When the former PM played Holi in a foreign land and more fun tales of Nehruhttps://indianexpress.com/article/parenting/learning/fun-tales-chacha-jawaharlal-nehru-5447458/

When the former PM played Holi in a foreign land and more fun tales of Nehru

In 1958, Prime Minister Jawaharlal Nehru spent a night in Rangoon, Burma en route to the Bandung Conference. The next day was Holi.

Jawaharlal Nehru
Jawaharlal Nehru (Source: Bundesarchiv, Bild 183-61849-0001/Wikimedia Commons)

Here are some unusual snippets about our first Prime Minister Pandit Jawaharlal Nehru, which show his lighter side. 

(This is part of the series Make History Fun Again, where the writers introduce historical facts, events and personalities in a fun way for parents to start a conversation with their kids.)

By Archana Garodia Gupta and Shruti Garodia

Freedom at midnight

British Viceroy Mountbatten had grandly announced August 15, 1947 as India’s Independence Day, as it was important to him, personally; it would be the second anniversary of Japan’s surrender in WW2 with him as Britain’s Supreme Allied Commander for South East Asia. However, he forgot to check with Indian astrologers! After the announcement, they all consulted their books and said that the 15th of August 1947 was an extremely unlucky day and foretold gloom and doom for the newly independent country! However, Mountbatten was now stuck with this day as it was public and had been accepted by British Parliament.

To break this impasse, Pandit Nehru suggested, “Never mind we can have a midnight meeting and just before midnight strikes we’ll transfer power.” Thus, the dramatic transfer of power was done at midnight only as a practical Indian-style solution to an impractical, Indian-style problem!

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Jawaharlal Nehru
Jawaharlal Nehru gives his tryst with destiny speech. (Source: Wikimedia Commons)

Scenes from Independence Day

On the morning of 15th August 1947, the new Government was sworn in at the Viceroy’s house (now Rashtrapati Bhavan). They then all drove slowly over to Parliament House amidst crowds like never seen before, where people had climbed onto every rooftop and high point – lakhs of people swarmed the streets of Delhi.

jawaharlal nehru
Lord Mountbatten, Edwina Mountbatten and Jawaharlal Nehru at the first Independence Day celebrations in New Delhi. (Source: File photo)

As the Indian tricolour was hoisted for the first time at the Parliament House (Rashtrapati Bhawan), the defeaning crowd started shouting “Mahatma Gandhi ki Jai”, “Pandit Nehru ki Jai,” and also, amazingly, “Mountbatten ki Jai”!

In the evening, as the Mountbattens made their way to the Red Fort in a grand gilded carriage, accompanied by hundreds of horse-mounted guards, Nehru apparently ran and fought his way into their coach and piled in “like a schoolboy”.

When they reached the Red Fort, the crowd was overwhelming and all planned speeches and parades were quickly abandoned, and they skipped straight to the flag-raising. As the Indian national flag was hoisted for the first time from the Red Fort by PM Jawaharlal Lal Nehru, a brilliant, unexpected rainbow appeared across the sky. There was great wild cheering at this good omen.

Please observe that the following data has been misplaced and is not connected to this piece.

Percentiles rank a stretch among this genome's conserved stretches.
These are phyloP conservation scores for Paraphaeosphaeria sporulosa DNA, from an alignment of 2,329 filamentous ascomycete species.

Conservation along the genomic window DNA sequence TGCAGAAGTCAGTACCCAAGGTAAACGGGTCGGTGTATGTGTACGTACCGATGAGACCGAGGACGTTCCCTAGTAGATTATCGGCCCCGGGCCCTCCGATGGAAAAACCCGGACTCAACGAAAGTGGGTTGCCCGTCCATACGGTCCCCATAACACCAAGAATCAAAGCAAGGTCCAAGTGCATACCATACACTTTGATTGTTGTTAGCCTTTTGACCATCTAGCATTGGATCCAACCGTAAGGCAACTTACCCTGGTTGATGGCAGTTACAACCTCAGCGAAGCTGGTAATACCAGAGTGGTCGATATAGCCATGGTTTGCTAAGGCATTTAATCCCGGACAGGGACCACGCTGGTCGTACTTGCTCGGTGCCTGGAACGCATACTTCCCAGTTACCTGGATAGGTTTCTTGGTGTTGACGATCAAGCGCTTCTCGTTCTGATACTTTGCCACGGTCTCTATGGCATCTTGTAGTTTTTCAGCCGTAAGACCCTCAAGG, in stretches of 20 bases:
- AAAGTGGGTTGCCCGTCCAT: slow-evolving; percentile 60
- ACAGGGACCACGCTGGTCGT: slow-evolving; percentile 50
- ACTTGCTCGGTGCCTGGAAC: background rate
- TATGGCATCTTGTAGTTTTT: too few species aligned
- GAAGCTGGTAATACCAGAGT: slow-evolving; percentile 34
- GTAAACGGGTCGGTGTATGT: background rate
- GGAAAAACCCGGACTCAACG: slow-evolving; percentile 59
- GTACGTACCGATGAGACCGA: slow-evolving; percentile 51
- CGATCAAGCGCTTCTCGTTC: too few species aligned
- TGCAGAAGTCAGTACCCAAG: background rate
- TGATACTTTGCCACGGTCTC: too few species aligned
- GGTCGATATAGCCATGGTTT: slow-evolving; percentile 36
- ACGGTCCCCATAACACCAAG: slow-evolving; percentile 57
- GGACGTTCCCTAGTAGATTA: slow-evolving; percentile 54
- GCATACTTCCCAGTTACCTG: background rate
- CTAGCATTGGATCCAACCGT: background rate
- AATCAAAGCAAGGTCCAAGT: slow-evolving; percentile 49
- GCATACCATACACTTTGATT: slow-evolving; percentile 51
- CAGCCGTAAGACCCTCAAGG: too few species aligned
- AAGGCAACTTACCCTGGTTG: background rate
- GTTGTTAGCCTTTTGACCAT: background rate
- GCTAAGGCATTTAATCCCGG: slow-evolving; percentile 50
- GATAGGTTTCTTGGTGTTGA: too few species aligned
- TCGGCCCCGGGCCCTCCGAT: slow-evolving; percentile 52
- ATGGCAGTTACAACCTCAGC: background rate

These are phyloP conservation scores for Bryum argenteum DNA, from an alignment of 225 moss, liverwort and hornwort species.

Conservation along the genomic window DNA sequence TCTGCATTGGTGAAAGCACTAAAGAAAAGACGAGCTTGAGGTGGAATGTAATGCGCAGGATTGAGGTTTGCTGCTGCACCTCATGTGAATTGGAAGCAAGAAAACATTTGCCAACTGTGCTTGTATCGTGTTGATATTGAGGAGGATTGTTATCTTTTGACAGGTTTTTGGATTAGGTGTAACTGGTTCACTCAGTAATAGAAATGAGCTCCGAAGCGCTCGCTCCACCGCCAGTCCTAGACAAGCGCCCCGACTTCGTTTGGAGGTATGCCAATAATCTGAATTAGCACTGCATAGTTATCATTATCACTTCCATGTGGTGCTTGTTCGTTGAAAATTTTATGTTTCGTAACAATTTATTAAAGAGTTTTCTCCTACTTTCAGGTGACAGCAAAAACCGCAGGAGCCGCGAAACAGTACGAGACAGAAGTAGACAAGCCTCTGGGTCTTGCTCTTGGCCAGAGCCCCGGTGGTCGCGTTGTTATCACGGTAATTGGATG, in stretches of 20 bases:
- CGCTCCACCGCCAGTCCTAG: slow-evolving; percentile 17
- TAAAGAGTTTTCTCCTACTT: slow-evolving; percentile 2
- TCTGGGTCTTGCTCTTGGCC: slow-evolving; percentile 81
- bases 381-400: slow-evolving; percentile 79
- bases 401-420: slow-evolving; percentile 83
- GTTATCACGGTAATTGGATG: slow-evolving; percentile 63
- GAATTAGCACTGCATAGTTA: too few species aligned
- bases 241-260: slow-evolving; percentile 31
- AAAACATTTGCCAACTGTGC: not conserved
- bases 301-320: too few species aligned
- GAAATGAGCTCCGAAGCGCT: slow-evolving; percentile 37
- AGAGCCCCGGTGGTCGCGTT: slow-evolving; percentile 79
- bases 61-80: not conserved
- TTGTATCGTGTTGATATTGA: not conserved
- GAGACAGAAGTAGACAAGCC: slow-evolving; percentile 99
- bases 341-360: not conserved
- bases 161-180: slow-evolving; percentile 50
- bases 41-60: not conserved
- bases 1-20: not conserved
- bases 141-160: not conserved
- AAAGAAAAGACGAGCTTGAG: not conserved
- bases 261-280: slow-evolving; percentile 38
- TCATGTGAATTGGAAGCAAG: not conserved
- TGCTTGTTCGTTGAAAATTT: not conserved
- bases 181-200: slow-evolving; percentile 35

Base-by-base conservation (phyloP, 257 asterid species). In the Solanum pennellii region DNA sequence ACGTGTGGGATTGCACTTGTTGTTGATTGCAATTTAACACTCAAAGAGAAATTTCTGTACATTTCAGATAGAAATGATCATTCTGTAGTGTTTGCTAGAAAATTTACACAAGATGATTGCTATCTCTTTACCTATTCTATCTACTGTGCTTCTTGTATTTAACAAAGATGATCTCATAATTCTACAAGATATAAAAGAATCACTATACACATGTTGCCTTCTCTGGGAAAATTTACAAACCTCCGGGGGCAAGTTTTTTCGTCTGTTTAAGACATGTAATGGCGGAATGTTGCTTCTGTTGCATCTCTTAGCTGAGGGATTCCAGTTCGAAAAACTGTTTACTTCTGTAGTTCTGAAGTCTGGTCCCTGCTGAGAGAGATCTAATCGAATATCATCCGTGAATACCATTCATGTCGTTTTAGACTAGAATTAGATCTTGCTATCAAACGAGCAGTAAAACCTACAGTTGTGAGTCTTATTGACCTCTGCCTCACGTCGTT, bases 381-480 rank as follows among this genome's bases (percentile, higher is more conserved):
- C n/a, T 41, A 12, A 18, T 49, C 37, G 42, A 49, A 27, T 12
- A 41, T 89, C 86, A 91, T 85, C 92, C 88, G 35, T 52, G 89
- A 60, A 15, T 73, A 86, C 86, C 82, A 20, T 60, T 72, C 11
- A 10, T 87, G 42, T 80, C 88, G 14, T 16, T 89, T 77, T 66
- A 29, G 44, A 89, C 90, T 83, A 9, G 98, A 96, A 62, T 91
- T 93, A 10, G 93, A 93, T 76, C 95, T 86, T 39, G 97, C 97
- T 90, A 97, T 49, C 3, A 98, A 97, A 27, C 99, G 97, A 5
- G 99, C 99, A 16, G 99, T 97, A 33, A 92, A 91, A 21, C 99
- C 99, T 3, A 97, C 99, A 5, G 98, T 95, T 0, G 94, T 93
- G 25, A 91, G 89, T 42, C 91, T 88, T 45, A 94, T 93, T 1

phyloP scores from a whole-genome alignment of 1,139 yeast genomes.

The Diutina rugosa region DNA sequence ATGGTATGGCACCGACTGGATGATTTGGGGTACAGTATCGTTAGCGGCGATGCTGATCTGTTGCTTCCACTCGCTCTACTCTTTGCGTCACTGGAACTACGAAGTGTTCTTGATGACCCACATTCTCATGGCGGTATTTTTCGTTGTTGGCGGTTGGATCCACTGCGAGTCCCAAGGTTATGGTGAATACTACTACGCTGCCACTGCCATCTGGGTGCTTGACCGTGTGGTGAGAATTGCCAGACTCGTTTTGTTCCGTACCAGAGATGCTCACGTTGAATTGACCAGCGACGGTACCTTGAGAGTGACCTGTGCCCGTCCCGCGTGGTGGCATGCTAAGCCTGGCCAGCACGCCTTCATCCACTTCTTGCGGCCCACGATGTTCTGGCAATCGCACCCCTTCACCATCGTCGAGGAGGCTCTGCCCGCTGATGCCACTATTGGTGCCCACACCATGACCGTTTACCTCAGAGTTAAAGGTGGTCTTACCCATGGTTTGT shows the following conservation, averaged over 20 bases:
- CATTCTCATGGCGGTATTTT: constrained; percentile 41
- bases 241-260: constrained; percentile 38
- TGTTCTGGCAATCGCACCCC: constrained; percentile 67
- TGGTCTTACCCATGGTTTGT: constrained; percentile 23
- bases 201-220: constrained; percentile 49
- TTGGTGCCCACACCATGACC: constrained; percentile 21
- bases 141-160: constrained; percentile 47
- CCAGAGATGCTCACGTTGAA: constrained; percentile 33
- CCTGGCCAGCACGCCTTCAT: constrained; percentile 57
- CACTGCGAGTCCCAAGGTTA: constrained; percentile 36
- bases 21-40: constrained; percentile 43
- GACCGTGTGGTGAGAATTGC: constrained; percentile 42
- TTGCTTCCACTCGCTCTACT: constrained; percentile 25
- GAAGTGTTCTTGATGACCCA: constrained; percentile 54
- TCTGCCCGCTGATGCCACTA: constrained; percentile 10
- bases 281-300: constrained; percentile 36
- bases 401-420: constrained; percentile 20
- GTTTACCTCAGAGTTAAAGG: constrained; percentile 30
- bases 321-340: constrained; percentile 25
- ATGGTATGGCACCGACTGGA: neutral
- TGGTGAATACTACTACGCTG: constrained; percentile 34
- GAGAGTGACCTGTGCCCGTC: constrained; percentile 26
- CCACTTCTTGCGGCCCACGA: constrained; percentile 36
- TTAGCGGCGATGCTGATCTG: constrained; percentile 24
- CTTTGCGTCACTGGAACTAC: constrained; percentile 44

On the way back, the coach with the Mountbattens and Nehru kept picking up people who needed help or had fainted! They ended up with four Indian women with their children, a Polish military wife, and an “Indian press man”!

An Indian-style Holi

In 1958, Prime Minister Jawaharlal Nehru spent a night in Rangoon, Burma en route to the Bandung Conference. The next day was Holi. An eyewitness account by his cousin BK Nehru who was there –

“The Burmese also play Holi…At the President’s Mansion we were issued with a set of Burmese clothes, Loongyi aingyi and Gaun Baun. Bedecked in this dress of Burmese gentlemen, the party consisted of the heads of government of India, Egypt and Burma with sundry other foreign ministers in tow, with myself as the sole interloper.

The Burmese way of playing Holi, at least as far as VIPs are concerned, is to receive them in various Pandals (tents) which are set up in different neighbourhoods. There they sit down and are ceremoniously sprinkled with a little water from beautifully carved silver bowls, the medium of sprinkling being the fingertips of elegantly dressed young women. The distinguished guests in return sprinkle the water from the same silver bowls, delicately eat some sweets and depart to the next Pandal.

Having performed this routine twice or thrice, the Prime Minister of India got fed up and said he wanted to show the hosts how we played Holi in India. Nasser’s enormous entourage which had come in a separate chartered plane was by now a part of our group. This, consisting mainly of young men, was enlisted by Jawaharlal into finding buckets or other large receptacles from wherever they could, and filling them up with water from taps or hydrants. Thereafter the Prime Minister of India upset the entire contents of these buckets on the President of Egypt, the Prime Minister of Burma, and whoever else was in sight. Thereupon, they retaliated in kind… In a jiffy three heads of government and their most distinguished Foreign Ministers were running after each other in the street like little boys.”

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(For more fun journeys through India’s history, check out the newly released two-volume set, The History of India for Children Vol. 1 and Vol. 2, published by Hachette India, which is now available online and in bookstores across the country.)

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